Norval Morrisseau Entry. “Biography,” Wikipedia. Accessed November 25, 2016. https://en.wikipedia.org/wiki/Norval_Morrisseau.

“Teachers Resource Guide,” MacKenzie Art Gallery, p. 15-16, 2013, accessed July 26, 2016, http://www.mackenzieartgallery.ca/admin/aMediaBackend/original?slug=7-pniai-teacher-resource-guide&format=pdf.

A Journey in Conservation: Basketry

Many objects in a museum collection require conservation treatment to extend their longevity and First Nations basketry is no exception. Treating baskets requires multiple steps, but the general philosophy is simple: reduce the effects of damage by using a controlled, documented, and reversible way.

MOA Conservation Intern Josh cleaning a basket from the ethnographic collection.
MOA Conservation Intern Josh cleaning a basket from the ethnographic collection.

The first step of conversation is documentation. Once this is complete, it is time to treat the basket. Conservators consider a lot during the treatment of an object including; fragility, materials, and the object’s continuing health. The first round of cleaning is usually ‘dry’ cleaning. This includes brushing surface dust and debris from the object, as well as using cosmetic sponges to remove adhered dirt or accretions from the surface. Dry cleaning is an effective way to gently remove most of the dirt and dust from an object without being aggressive or invasive (because causing extra damage to the object only means more work later). In my experience with the basketry collection at the MOA, most require dry cleaning only.

However, some objects may be broken or torn and require more intensive treatment. The severity of damage can vary. For example, minor breakage such as a small tear in the middle of a basket weave is not likely to weaken the structure enough to cause further damage. Some breakage can even be natural stress-relief from changing environmental conditions such as fluctuating relative humidity.

Significant breakage can weaken the structural stability of the basket or result in loss.  For example, multiple breaks along the rim may leave the rim sagging, which then puts stress on the weave of the basket, and may lead to severe warping in the future.

To consolidate and repair more severe damage, I am using a Wheat Starch paste as an adhesive. This method of treatment is recommended by the Canadian Conservation Institute (CCI) for use with paper artifacts (both basketry and paper are cellulose-based). Wheat starch paste is chemically inert and stable, as well as strong, workable, and adaptable. Once prepared, it can be watered-down without losing strength or applied as a relatively thick gel.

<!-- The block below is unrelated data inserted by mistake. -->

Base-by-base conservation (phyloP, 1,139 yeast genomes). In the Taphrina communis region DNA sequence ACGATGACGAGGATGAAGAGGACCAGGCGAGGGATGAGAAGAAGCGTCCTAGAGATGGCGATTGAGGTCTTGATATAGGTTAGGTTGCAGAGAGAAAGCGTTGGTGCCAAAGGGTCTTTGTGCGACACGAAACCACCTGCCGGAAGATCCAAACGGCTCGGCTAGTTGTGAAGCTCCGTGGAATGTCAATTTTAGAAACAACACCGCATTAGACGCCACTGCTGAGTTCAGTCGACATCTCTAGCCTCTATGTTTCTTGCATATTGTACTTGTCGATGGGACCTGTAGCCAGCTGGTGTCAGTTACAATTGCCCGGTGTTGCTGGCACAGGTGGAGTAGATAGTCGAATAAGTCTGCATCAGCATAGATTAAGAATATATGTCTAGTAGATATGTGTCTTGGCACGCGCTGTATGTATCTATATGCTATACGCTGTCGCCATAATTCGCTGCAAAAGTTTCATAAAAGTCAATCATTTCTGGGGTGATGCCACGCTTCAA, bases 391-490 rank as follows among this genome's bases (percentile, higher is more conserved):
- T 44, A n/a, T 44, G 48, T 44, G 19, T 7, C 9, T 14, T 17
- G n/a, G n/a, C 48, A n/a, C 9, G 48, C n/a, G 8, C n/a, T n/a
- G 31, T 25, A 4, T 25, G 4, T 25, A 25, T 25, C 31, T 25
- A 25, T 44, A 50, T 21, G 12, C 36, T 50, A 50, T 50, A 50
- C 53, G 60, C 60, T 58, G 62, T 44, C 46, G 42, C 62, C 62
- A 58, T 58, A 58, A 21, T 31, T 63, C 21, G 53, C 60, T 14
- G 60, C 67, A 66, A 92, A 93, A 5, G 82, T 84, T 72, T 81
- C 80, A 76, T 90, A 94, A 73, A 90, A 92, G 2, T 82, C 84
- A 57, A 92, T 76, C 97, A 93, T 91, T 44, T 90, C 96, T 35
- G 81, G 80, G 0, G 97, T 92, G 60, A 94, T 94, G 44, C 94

Once treatment is complete, the baskets are wrapped in acid-free tissue paper and placed in archival-quality boxes. This protects them from dust, as well as light. Light and UV rays fade colours of both wood and paint. Baskets in storage should also be kept at a consistent temperature (below 25oC is best) and relative humidity (RH). Fluctuating RH can lead to splitting, and prolonged periods of high RH can cause mould.

Once conservation is complete, the basket is wrapped in acid free tissue and placed into archival quality boxes for long term storage.
Once conservation is complete, the basket is wrapped in acid free tissue and placed into archival quality boxes for long term storage.

It is important to consider all these factors before treatment, in order to make an informed decision. Any work that you do not feel comfortable completing yourself should be completed by a professional conservator.

Archaeology Activities for Home

Parents, the weather is slowly turning dark and grey. The opportunities for outdoor play, becoming harder to find. That’s why we’re sharing Archaeology Activities that you can do at home. Read on, download the tools and have fun with your adventurer.

Keeping kids entertained on rainy days can be difficult. Why not engage them in fun, educational activities, which can be done with only a few materials and simple instructions? Here are just two of the many activities you can do with your little ones that will keep them engaged and teach them about archaeology!

Stratigraphy

Stratigraphy studies the different layers of the earth and what we can find in them. Archaeologists use these layers to help develop a timeline for the area (the oldest items are usually found in the deepest layers). The artifacts found in the layers can also indicate who was living on the site at different points in time.  This information is the context for each artifact.